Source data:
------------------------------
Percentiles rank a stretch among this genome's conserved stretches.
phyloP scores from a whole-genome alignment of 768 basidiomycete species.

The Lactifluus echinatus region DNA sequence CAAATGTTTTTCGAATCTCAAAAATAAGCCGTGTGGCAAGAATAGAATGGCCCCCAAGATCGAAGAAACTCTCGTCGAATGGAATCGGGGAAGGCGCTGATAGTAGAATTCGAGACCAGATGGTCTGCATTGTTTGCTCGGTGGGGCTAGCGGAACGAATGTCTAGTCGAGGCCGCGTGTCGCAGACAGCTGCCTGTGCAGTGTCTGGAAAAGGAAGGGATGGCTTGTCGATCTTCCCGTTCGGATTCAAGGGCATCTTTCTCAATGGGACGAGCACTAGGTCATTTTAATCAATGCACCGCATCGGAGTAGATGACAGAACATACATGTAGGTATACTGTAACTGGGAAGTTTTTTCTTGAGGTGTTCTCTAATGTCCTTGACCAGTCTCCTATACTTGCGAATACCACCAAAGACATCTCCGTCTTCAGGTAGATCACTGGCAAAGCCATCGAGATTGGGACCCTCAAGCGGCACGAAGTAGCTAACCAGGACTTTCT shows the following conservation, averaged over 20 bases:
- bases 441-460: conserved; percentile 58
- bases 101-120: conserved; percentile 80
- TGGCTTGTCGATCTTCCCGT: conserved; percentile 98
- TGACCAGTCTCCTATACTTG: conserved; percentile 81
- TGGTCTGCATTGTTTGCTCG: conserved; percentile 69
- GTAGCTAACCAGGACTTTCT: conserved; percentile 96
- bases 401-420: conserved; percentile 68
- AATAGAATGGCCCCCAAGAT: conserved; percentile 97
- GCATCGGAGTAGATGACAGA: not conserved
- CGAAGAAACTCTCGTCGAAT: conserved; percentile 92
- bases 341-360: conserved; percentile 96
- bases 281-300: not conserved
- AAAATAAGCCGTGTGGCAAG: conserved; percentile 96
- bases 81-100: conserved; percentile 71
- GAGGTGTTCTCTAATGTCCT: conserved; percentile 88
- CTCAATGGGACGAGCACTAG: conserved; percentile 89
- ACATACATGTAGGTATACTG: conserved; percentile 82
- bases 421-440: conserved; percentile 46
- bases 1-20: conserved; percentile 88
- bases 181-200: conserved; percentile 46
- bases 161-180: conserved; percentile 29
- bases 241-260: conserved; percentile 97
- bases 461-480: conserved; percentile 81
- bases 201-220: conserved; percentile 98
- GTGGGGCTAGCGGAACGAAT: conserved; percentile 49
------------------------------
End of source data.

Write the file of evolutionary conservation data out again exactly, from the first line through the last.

Percentiles rank a stretch among this genome's conserved stretches.
phyloP scores from a whole-genome alignment of 768 basidiomycete species.

The Lactifluus echinatus region DNA sequence CAAATGTTTTTCGAATCTCAAAAATAAGCCGTGTGGCAAGAATAGAATGGCCCCCAAGATCGAAGAAACTCTCGTCGAATGGAATCGGGGAAGGCGCTGATAGTAGAATTCGAGACCAGATGGTCTGCATTGTTTGCTCGGTGGGGCTAGCGGAACGAATGTCTAGTCGAGGCCGCGTGTCGCAGACAGCTGCCTGTGCAGTGTCTGGAAAAGGAAGGGATGGCTTGTCGATCTTCCCGTTCGGATTCAAGGGCATCTTTCTCAATGGGACGAGCACTAGGTCATTTTAATCAATGCACCGCATCGGAGTAGATGACAGAACATACATGTAGGTATACTGTAACTGGGAAGTTTTTTCTTGAGGTGTTCTCTAATGTCCTTGACCAGTCTCCTATACTTGCGAATACCACCAAAGACATCTCCGTCTTCAGGTAGATCACTGGCAAAGCCATCGAGATTGGGACCCTCAAGCGGCACGAAGTAGCTAACCAGGACTTTCT shows the following conservation, averaged over 20 bases:
- bases 441-460: conserved; percentile 58
- bases 101-120: conserved; percentile 80
- TGGCTTGTCGATCTTCCCGT: conserved; percentile 98
- TGACCAGTCTCCTATACTTG: conserved; percentile 81
- TGGTCTGCATTGTTTGCTCG: conserved; percentile 69
- GTAGCTAACCAGGACTTTCT: conserved; percentile 96
- bases 401-420: conserved; percentile 68
- AATAGAATGGCCCCCAAGAT: conserved; percentile 97
- GCATCGGAGTAGATGACAGA: not conserved
- CGAAGAAACTCTCGTCGAAT: conserved; percentile 92
- bases 341-360: conserved; percentile 96
- bases 281-300: not conserved
- AAAATAAGCCGTGTGGCAAG: conserved; percentile 96
- bases 81-100: conserved; percentile 71
- GAGGTGTTCTCTAATGTCCT: conserved; percentile 88
- CTCAATGGGACGAGCACTAG: conserved; percentile 89
- ACATACATGTAGGTATACTG: conserved; percentile 82
- bases 421-440: conserved; percentile 46
- bases 1-20: conserved; percentile 88
- bases 181-200: conserved; percentile 46
- bases 161-180: conserved; percentile 29
- bases 241-260: conserved; percentile 97
- bases 461-480: conserved; percentile 81
- bases 201-220: conserved; percentile 98
- GTGGGGCTAGCGGAACGAAT: conserved; percentile 49